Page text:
September 30, 2023

F-35 Machinists Strike to Protest Lockheed Contract

Lockheed strikers

By Jay Friess

Lockheed strikers

Workers from the International Association of Machinists, who support the Joint Strike Fighter program, picketed Gate 3 of Naval Air Station Patuxent River Monday after going on strike.

Lockheed Martin machinists went on strike this morning after their contract expired Sunday night, and the union rejected one proposed by the company’s management.

On Monday morning, workers from the International Association of Machinists and Aerospace Workers began taking shifts picketing in front of Gate 3 of Naval Air Station Patuxent River as their fellow members picketed in Fort Worth, Texas and Edwards Air Force Base in California.

“Honk if you love Jesus and support the union!” one worker shouted as cars passed through the gate.

The strike has put a halt on production, support and testing of the F-35 Lightning II Joint Strike Fighter, a program which has already seen several cost overruns and is in Washington’s cross-hairs this week as Congress debates where and how to cut the Pentagon’s budget.

The union rejected Lockheed’s latest contract offer, which it says would eliminate pensions for new hires, increase health care costs and allow the company to hire subcontractors for union jobs. The union says it represents 200 workers at Pax River, 150 at Edwards and 3,500 in Fort Worth.

A particular problem that local workers have with the new contract is something called the “field rate,” an extra salary paid to union members who have had to relocated to Pax River to support testing of the JSF. The union asked for a $3 per hour field rate; Lockheed countered with a 75-cent rate.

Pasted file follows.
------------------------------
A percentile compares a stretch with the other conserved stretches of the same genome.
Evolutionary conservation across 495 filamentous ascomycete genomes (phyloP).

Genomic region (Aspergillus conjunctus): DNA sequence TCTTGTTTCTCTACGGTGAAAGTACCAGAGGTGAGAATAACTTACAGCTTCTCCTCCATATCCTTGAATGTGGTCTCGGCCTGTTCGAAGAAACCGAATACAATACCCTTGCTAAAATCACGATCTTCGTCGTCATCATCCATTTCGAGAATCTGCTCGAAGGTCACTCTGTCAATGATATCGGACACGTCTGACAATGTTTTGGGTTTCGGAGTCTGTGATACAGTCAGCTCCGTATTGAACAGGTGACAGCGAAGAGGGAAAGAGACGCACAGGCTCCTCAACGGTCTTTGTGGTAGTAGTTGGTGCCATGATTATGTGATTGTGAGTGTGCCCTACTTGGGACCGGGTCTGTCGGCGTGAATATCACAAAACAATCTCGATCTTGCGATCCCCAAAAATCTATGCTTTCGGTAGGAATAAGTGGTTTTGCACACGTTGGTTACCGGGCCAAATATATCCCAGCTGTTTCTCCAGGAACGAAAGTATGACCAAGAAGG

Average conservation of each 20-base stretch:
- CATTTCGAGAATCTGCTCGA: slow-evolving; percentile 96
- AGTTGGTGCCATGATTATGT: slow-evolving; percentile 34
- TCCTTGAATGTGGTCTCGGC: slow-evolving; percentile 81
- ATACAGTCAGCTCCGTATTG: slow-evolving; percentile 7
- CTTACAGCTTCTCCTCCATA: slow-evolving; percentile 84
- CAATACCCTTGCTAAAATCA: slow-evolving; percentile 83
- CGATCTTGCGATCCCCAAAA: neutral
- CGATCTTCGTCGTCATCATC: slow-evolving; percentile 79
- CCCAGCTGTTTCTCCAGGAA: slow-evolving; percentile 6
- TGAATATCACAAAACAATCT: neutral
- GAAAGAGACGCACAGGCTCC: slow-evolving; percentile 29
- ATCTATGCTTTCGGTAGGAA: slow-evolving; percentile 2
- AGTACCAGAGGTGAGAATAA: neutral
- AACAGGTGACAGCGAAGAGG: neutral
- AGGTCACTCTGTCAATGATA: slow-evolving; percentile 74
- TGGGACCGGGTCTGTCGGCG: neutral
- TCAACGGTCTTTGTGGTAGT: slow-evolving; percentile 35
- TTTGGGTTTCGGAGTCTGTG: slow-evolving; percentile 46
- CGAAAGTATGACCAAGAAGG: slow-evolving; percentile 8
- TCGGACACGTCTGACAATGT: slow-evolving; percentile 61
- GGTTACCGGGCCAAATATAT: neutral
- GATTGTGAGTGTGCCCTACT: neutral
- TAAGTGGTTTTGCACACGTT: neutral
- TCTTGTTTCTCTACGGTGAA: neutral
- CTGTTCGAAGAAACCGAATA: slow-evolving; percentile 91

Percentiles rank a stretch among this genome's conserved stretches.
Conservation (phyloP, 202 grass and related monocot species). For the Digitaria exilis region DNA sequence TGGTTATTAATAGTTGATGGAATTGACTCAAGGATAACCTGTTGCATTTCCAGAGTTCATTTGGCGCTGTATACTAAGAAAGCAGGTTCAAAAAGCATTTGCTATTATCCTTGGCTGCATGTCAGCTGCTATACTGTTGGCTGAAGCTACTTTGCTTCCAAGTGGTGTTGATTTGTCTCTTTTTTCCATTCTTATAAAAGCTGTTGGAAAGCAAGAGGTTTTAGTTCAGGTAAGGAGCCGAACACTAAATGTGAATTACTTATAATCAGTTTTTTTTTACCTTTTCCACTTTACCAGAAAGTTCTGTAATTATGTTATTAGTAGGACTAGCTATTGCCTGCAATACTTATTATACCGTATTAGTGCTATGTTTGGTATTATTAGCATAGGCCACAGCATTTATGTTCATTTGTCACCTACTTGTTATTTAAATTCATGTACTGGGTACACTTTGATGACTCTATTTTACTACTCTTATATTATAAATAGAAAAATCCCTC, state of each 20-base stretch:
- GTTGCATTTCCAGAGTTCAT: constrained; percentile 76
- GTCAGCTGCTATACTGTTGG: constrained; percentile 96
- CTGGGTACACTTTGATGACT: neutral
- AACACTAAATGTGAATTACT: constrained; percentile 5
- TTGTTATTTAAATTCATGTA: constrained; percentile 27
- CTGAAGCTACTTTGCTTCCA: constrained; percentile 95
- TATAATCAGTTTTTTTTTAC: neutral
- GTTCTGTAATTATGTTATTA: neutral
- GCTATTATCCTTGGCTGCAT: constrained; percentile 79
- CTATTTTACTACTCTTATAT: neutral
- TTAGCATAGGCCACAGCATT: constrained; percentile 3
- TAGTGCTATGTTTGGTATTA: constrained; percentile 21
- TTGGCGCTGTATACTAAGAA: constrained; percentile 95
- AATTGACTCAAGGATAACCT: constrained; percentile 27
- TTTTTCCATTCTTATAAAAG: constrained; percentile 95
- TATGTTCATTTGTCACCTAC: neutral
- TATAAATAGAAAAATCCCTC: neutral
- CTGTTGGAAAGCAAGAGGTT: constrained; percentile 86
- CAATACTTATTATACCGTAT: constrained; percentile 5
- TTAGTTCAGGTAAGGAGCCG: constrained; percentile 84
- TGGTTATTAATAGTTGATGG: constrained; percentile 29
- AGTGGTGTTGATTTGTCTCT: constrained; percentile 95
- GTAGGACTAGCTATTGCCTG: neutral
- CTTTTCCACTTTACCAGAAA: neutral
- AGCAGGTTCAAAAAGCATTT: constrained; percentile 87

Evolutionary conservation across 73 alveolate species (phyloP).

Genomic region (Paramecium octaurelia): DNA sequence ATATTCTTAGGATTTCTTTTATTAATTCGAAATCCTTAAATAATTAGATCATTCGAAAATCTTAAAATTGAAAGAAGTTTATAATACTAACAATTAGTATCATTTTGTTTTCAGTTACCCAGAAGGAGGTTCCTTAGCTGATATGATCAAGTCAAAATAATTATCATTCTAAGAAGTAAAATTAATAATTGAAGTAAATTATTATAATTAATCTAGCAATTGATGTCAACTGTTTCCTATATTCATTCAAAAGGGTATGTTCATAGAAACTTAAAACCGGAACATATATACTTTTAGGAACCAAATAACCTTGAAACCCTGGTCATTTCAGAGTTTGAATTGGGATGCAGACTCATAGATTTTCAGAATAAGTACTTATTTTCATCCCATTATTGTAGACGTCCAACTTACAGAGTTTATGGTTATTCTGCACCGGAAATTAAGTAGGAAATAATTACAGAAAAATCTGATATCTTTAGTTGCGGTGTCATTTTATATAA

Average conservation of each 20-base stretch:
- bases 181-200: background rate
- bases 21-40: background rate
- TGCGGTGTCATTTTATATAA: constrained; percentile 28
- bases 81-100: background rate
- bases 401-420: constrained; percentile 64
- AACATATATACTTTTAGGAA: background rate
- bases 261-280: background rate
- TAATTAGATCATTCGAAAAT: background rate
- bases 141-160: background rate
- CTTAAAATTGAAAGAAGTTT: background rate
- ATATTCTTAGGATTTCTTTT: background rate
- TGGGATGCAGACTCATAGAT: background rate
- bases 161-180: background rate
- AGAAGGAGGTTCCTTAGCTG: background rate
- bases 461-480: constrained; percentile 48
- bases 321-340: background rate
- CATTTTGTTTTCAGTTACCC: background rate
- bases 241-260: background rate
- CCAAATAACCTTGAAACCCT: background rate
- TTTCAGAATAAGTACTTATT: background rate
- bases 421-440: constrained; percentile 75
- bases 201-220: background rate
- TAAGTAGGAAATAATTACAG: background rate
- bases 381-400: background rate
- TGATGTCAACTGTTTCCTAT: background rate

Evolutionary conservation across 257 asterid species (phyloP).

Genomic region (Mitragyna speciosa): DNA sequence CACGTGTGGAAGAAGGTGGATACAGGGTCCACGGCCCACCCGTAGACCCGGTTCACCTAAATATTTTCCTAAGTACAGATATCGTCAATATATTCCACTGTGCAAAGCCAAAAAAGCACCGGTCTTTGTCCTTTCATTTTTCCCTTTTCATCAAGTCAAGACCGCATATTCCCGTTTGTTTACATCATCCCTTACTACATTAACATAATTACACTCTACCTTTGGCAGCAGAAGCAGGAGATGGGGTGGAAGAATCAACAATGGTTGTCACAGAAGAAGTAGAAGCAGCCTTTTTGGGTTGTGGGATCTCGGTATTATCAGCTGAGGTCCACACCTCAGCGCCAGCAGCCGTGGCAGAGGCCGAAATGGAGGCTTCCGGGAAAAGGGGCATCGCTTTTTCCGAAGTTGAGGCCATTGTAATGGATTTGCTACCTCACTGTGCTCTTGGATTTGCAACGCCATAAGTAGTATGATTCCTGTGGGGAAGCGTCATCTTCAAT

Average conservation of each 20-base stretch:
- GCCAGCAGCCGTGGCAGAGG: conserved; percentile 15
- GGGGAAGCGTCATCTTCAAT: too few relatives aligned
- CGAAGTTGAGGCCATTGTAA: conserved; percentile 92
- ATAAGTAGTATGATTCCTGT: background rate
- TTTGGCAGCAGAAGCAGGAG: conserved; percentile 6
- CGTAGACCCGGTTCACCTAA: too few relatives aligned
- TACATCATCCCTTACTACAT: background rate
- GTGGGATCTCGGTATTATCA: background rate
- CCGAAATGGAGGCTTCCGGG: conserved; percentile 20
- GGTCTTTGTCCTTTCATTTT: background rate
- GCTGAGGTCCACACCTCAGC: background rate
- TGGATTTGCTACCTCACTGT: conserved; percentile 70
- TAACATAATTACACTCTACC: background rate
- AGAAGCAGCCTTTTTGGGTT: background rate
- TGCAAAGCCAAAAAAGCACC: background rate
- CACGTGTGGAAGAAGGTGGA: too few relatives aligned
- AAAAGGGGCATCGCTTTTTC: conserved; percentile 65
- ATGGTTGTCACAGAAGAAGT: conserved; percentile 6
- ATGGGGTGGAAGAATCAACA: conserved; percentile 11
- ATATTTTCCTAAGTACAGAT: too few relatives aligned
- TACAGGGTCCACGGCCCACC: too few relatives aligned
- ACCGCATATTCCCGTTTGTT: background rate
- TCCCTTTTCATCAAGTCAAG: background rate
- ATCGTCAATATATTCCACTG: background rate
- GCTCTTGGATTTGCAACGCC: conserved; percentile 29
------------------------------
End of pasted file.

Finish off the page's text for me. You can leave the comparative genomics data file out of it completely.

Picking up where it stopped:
“It’s like they gave them a quarter, patted them on the head and sent them back to work,” said Joe Alvian, a business representative with the union, who stood with striking workers at Pax River Monday morning.

With Maryland’s high cost of living, many of Lockheed’s Texas workers are finding that their standard of living has fallen. Gilbert Torres, a day shift steward for the union, said he has had to downgrade from a two-bedroom waterfront apartment in Texas to a one-bedroom apartment in Maryland.

Taken with the field rate counter offer, the company’s health care and pension offers are arrogant, Alvian said. He added, “As sorry as that [health] insurance is, they ought to give it to them for free. Lockheed Martin ought to be ashamed of themselves.”

In a prepared statement, Lockheed said it was disappointed that the union decided to strike.

“We believe our offer included terms that constituted a fair and equitable contract for the IAM members, including wage increases of 3 percent annually in each of the three years, a $3,000 signing bonus, an annual cost of living supplement of $800, increased retirement income for current employees, and various other improvements,” the statement reads. “Our operations will remain open and we will implement our contingency plan while focusing on meeting our commitments to our customers.”

Alvian said workers will “do whatever it takes” to maintain the strike until the union and Lockheed reach an agreement.

As the sound of a jet engine rumbled through the overcast sky, one worker observed, “That better not be one of our planes. Oh, wait, they don’t have anybody to get them up!”